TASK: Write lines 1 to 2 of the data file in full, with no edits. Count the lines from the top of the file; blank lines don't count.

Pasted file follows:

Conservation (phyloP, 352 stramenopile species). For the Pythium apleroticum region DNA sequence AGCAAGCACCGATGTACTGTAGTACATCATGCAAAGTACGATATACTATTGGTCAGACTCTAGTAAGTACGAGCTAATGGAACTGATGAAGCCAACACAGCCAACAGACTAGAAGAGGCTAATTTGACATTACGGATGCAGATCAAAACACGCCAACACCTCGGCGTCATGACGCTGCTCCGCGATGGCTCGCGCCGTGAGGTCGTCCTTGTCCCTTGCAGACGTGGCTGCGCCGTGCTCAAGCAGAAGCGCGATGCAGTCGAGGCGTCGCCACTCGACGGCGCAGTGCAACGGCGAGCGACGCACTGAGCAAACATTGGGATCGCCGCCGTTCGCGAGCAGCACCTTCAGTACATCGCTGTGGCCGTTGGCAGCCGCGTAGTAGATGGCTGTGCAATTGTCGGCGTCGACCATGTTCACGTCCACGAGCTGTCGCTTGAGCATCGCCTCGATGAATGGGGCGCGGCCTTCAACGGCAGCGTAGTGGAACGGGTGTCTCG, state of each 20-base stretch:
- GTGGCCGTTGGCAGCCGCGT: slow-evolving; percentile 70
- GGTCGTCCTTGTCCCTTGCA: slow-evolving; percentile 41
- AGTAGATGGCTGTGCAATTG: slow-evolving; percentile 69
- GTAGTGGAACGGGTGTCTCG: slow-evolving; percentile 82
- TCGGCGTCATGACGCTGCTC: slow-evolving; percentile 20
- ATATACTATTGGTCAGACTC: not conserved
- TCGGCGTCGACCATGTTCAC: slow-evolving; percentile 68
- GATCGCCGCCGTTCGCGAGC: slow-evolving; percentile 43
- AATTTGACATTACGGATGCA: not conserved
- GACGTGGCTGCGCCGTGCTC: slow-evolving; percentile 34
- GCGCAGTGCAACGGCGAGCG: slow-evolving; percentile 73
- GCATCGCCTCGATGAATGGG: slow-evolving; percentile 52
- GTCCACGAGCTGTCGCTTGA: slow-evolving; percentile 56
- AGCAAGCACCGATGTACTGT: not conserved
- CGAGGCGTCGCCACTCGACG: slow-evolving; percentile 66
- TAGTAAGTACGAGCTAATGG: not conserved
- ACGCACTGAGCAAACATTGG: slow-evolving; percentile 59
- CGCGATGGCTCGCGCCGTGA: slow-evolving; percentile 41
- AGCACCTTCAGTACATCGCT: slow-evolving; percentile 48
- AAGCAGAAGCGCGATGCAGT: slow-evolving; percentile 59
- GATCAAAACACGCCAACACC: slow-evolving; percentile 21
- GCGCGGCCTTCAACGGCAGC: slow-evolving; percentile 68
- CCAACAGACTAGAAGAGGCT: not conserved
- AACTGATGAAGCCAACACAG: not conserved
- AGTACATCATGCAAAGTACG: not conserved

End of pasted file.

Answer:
Conservation (phyloP, 352 stramenopile species). For the Pythium apleroticum region DNA sequence AGCAAGCACCGATGTACTGTAGTACATCATGCAAAGTACGATATACTATTGGTCAGACTCTAGTAAGTACGAGCTAATGGAACTGATGAAGCCAACACAGCCAACAGACTAGAAGAGGCTAATTTGACATTACGGATGCAGATCAAAACACGCCAACACCTCGGCGTCATGACGCTGCTCCGCGATGGCTCGCGCCGTGAGGTCGTCCTTGTCCCTTGCAGACGTGGCTGCGCCGTGCTCAAGCAGAAGCGCGATGCAGTCGAGGCGTCGCCACTCGACGGCGCAGTGCAACGGCGAGCGACGCACTGAGCAAACATTGGGATCGCCGCCGTTCGCGAGCAGCACCTTCAGTACATCGCTGTGGCCGTTGGCAGCCGCGTAGTAGATGGCTGTGCAATTGTCGGCGTCGACCATGTTCACGTCCACGAGCTGTCGCTTGAGCATCGCCTCGATGAATGGGGCGCGGCCTTCAACGGCAGCGTAGTGGAACGGGTGTCTCG, state of each 20-base stretch:
- GTGGCCGTTGGCAGCCGCGT: slow-evolving; percentile 70